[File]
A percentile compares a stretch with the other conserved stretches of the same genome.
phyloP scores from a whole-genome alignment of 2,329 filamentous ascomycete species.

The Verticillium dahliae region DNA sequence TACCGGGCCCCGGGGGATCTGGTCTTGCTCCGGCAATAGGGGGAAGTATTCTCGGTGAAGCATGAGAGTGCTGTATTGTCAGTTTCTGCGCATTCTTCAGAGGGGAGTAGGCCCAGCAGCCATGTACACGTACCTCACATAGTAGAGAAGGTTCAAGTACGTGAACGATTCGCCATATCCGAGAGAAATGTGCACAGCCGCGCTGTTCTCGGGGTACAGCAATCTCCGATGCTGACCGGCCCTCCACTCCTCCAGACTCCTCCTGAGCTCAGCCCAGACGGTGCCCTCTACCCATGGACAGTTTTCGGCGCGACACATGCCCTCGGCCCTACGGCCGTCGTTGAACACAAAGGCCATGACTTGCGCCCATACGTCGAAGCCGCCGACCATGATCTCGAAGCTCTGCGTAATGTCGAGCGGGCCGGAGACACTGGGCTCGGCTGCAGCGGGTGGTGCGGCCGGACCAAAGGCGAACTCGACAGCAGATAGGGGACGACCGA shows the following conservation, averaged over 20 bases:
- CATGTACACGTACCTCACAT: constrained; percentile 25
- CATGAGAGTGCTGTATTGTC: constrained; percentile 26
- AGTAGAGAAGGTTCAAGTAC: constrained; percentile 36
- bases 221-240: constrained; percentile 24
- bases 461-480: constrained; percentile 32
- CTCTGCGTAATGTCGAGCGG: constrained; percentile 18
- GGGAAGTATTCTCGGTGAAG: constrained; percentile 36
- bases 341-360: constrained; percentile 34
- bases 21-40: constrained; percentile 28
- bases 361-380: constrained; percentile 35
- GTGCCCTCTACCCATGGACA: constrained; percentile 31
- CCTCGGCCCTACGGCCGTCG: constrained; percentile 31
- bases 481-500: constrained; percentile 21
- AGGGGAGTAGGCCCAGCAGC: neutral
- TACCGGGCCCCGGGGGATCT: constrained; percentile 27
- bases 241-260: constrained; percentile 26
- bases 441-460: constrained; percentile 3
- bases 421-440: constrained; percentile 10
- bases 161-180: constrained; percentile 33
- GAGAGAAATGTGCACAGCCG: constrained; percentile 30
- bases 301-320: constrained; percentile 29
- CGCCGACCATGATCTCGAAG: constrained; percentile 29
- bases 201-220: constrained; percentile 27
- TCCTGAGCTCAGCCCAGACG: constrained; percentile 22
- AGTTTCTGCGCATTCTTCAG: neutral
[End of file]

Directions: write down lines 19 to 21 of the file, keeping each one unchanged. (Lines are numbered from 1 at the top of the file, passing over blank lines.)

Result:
- bases 241-260: constrained; percentile 26
- bases 441-460: constrained; percentile 3
- bases 421-440: constrained; percentile 10